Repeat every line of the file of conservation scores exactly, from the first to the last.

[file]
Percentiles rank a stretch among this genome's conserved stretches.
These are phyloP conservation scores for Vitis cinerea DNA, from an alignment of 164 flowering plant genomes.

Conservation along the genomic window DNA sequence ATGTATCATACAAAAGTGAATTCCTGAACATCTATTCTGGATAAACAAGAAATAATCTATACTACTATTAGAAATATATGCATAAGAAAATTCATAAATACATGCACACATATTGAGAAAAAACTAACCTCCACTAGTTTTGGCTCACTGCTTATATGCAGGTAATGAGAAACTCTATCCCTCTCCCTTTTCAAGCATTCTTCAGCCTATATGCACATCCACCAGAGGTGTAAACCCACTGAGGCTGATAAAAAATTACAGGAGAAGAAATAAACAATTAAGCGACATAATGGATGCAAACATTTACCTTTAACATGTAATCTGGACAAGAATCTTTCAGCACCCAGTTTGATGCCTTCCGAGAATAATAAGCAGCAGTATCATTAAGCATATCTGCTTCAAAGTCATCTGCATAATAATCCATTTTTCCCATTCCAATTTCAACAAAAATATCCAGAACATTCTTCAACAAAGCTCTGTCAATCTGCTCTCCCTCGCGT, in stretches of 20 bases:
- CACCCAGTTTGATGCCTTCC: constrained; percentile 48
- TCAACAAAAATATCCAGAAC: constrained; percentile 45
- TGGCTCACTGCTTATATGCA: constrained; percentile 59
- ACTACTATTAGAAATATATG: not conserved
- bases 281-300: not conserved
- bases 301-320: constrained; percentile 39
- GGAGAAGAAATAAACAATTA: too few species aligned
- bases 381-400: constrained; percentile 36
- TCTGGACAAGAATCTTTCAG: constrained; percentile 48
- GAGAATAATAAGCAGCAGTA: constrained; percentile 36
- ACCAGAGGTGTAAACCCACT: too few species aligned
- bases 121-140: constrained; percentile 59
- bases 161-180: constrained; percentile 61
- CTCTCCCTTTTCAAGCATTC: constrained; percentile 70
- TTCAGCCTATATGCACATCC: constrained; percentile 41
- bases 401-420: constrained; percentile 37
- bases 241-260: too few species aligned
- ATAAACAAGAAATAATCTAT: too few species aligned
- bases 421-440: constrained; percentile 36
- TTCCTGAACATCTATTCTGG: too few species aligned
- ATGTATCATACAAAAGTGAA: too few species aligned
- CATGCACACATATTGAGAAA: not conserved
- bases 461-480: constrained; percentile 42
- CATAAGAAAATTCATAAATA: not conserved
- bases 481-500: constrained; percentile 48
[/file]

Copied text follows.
Percentiles rank a stretch among this genome's conserved stretches.
These are phyloP conservation scores for Vitis cinerea DNA, from an alignment of 164 flowering plant genomes.

Conservation along the genomic window DNA sequence ATGTATCATACAAAAGTGAATTCCTGAACATCTATTCTGGATAAACAAGAAATAATCTATACTACTATTAGAAATATATGCATAAGAAAATTCATAAATACATGCACACATATTGAGAAAAAACTAACCTCCACTAGTTTTGGCTCACTGCTTATATGCAGGTAATGAGAAACTCTATCCCTCTCCCTTTTCAAGCATTCTTCAGCCTATATGCACATCCACCAGAGGTGTAAACCCACTGAGGCTGATAAAAAATTACAGGAGAAGAAATAAACAATTAAGCGACATAATGGATGCAAACATTTACCTTTAACATGTAATCTGGACAAGAATCTTTCAGCACCCAGTTTGATGCCTTCCGAGAATAATAAGCAGCAGTATCATTAAGCATATCTGCTTCAAAGTCATCTGCATAATAATCCATTTTTCCCATTCCAATTTCAACAAAAATATCCAGAACATTCTTCAACAAAGCTCTGTCAATCTGCTCTCCCTCGCGT, in stretches of 20 bases:
- CACCCAGTTTGATGCCTTCC: constrained; percentile 48
- TCAACAAAAATATCCAGAAC: constrained; percentile 45
- TGGCTCACTGCTTATATGCA: constrained; percentile 59
- ACTACTATTAGAAATATATG: not conserved
- bases 281-300: not conserved
- bases 301-320: constrained; percentile 39
- GGAGAAGAAATAAACAATTA: too few species aligned
- bases 381-400: constrained; percentile 36
- TCTGGACAAGAATCTTTCAG: constrained; percentile 48
- GAGAATAATAAGCAGCAGTA: constrained; percentile 36
- ACCAGAGGTGTAAACCCACT: too few species aligned
- bases 121-140: constrained; percentile 59
- bases 161-180: constrained; percentile 61
- CTCTCCCTTTTCAAGCATTC: constrained; percentile 70
- TTCAGCCTATATGCACATCC: constrained; percentile 41
- bases 401-420: constrained; percentile 37
- bases 241-260: too few species aligned
- ATAAACAAGAAATAATCTAT: too few species aligned
- bases 421-440: constrained; percentile 36
- TTCCTGAACATCTATTCTGG: too few species aligned
- ATGTATCATACAAAAGTGAA: too few species aligned
- CATGCACACATATTGAGAAA: not conserved
- bases 461-480: constrained; percentile 42
- CATAAGAAAATTCATAAATA: not conserved
- bases 481-500: constrained; percentile 48